The use of medication should always be discussed with your general practitioner or MDL doctor.
If you have any questions about the effect, the prescribed time and the amount, you can ask the person who prescribed the medicines, as well as the pharmacist. Never stop a medication without talking to the doctor who prescribed it; stopping can cause an increase in symptoms or cause dangerous situations.
Always report changes in medicines to the liver transplant nursing consultant, even if, for example, you receive a generic medicine from your online pharmacy to replace a branded product. See this website for current information.
Paracetamol is the appropriate remedy for pain. In case of severe pain you can use tramadol in consultation with your doctor or paracetamol in combination with codeine. Other painkillers (so-called NSAIDs) are not recommended and can only be prescribed in consultation with the transplant center, because they can cause harmful side effects in combination with other medicines. For example, these drugs can worsen the functioning of the kidneys.
You always take medicines with liquid, for example water, unless they are chewable tablets or drink. If you take the medicines ‘dry’, absorption in the body slows down and the stomach lining can become irritated. Take the medicines in an upright position and do not take them lying down. If you have a hard time swallowing the medicines, taking the medicines with cold water or cold applesauce may help. Cold products improve the swallowing reflex and reduce the risk of choking. Another tip is to keep the chin on the chest while swallowing.
Time of day
It is important that you take the medicines at a fixed time of the day. You can take your lifestyle into account and adjust the medication times accordingly. However, it is important to distribute the intake of medicines as evenly as possible throughout the day. This is better for the effect of the drug.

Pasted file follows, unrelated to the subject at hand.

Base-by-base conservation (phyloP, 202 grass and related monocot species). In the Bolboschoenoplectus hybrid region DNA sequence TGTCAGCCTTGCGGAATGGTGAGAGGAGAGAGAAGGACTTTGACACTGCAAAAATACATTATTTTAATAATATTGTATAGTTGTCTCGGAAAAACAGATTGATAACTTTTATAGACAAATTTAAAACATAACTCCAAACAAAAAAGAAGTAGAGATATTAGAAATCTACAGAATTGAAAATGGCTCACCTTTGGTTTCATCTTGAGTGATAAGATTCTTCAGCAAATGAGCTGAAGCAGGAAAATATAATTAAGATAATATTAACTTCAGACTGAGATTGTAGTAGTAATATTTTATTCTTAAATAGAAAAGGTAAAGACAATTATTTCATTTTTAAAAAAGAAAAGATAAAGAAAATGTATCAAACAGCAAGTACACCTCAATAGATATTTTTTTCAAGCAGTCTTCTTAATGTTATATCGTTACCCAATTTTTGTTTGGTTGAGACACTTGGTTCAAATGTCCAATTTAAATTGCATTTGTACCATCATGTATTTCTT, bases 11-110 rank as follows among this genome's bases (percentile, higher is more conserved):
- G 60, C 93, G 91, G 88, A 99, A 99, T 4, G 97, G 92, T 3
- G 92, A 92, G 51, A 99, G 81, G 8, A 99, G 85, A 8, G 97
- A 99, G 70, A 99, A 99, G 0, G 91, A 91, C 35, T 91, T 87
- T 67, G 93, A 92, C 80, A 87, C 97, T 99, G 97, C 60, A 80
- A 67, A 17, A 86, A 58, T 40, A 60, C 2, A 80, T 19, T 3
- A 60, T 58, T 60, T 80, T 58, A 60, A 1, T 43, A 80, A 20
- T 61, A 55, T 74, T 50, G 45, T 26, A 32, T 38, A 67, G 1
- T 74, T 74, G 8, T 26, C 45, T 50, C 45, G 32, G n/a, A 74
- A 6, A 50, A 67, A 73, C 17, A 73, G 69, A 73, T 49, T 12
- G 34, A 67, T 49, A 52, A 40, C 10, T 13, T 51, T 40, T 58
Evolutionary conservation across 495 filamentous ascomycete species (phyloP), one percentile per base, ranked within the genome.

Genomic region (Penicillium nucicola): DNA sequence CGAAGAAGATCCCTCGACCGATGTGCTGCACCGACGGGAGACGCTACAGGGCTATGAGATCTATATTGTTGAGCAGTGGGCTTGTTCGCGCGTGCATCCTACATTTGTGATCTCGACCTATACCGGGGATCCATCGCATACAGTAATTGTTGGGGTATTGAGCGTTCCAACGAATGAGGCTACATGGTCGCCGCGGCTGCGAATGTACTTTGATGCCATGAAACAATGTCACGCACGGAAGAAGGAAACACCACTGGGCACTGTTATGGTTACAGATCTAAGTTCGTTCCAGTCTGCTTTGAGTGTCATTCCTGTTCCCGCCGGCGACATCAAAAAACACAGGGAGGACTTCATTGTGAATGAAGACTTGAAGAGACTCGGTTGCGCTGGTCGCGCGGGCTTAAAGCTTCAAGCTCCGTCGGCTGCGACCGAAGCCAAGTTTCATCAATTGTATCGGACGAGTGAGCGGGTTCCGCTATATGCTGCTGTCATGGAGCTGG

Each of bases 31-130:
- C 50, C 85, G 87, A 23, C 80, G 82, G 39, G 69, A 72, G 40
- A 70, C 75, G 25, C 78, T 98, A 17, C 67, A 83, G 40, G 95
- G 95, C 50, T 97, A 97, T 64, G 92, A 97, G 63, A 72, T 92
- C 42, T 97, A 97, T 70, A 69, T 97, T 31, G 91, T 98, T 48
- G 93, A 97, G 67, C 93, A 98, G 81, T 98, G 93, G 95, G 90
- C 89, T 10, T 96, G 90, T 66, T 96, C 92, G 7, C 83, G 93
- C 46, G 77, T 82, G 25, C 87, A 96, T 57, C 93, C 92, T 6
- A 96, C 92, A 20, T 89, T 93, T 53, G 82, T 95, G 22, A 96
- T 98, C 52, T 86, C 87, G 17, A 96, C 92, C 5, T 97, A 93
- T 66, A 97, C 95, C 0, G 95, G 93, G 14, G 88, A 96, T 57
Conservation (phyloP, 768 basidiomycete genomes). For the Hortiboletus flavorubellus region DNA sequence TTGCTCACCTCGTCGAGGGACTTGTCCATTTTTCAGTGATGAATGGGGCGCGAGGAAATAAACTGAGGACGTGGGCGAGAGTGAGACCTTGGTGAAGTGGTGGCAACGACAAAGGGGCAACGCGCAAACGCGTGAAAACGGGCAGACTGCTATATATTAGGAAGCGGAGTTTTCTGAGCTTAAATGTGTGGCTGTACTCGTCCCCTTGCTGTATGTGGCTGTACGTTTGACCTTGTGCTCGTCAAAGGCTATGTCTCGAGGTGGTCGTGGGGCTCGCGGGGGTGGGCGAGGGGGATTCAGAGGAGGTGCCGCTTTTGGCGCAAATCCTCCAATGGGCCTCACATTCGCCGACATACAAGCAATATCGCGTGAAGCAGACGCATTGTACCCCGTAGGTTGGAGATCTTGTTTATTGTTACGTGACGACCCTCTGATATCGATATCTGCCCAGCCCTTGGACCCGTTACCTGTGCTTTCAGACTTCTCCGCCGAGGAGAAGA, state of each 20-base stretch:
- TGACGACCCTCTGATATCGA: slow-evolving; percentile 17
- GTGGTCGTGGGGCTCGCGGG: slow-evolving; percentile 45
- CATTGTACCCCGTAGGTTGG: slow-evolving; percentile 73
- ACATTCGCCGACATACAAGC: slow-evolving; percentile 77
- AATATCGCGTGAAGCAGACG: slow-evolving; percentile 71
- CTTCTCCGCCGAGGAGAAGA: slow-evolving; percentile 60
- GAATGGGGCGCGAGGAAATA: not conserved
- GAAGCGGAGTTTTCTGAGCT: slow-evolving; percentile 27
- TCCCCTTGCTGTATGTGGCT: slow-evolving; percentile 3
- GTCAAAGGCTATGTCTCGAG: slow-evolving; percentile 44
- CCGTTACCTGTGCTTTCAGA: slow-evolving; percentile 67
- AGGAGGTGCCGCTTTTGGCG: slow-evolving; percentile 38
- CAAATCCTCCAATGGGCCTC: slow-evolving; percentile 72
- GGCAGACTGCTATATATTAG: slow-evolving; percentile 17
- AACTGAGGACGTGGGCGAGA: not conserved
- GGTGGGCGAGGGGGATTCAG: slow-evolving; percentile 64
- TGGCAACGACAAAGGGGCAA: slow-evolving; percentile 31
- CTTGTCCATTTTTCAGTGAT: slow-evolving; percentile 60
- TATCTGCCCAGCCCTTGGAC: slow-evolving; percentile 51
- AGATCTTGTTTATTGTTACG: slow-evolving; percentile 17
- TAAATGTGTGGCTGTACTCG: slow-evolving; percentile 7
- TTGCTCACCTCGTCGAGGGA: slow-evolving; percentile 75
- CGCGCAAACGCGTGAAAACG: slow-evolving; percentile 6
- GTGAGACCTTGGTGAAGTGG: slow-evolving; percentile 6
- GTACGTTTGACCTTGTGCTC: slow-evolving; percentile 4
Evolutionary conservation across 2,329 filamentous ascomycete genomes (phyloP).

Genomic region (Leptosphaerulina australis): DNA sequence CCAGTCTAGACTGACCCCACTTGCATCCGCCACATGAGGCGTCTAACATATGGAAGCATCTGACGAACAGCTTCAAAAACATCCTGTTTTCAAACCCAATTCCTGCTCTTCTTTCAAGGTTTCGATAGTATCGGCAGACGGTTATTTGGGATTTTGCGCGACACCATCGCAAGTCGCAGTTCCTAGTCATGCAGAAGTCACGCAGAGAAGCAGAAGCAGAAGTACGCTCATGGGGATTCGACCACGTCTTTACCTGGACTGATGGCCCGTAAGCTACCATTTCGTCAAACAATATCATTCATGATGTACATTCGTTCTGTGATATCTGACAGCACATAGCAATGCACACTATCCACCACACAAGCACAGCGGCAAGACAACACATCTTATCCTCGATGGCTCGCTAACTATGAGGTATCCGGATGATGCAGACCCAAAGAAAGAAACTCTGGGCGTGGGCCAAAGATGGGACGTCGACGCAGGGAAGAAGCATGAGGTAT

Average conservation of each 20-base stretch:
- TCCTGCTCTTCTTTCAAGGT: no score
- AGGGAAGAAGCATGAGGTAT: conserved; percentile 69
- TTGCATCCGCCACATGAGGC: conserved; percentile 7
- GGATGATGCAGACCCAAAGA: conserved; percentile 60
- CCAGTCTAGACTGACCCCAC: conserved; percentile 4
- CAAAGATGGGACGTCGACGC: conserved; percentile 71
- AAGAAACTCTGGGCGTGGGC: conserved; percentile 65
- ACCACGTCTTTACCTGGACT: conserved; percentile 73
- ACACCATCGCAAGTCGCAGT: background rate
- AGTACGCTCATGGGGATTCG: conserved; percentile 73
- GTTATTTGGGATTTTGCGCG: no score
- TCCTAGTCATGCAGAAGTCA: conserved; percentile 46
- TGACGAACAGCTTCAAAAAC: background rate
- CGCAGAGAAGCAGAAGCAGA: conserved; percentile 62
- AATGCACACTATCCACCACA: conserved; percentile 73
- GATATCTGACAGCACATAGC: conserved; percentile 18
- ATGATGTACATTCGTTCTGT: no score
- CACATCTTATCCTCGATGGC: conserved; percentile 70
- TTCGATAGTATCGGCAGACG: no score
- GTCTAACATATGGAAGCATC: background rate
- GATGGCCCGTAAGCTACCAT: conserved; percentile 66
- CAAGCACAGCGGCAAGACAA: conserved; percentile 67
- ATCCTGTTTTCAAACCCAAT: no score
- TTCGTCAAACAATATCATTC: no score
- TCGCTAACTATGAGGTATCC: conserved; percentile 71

Taking the medicines as prescribed is extremely important to your health. For example, if you regularly forget the anti-rejection medicines or take them at widely varying times, the donor liver may slowly start to reject. You do not feel it at first when rejection occurs. Rejection can develop very gradually and only show through blood tests after a few weeks. Often a higher amount of medication must be given to allow the liver to recover, sometimes even hospitalization is necessary.
Headache and dizziness
The nervous system and brain are also sensitive to drugs. As a result, headaches and dizziness are common side effects. If the symptoms are severe or persist for a long time, talk to your doctor or pharmacist.
Addiction and habituation
Medicines that affect mood, in particular, can be addictive. They make you feel better psychologically. But if you can no longer do without it, there is an addiction.
Usually, help is needed to overcome drug addiction. Your pharmacist can support you with this. However, this can only be done at your own request and in consultation with your doctor. Habituation means that over time the body needs more and more of the drug for the same effect.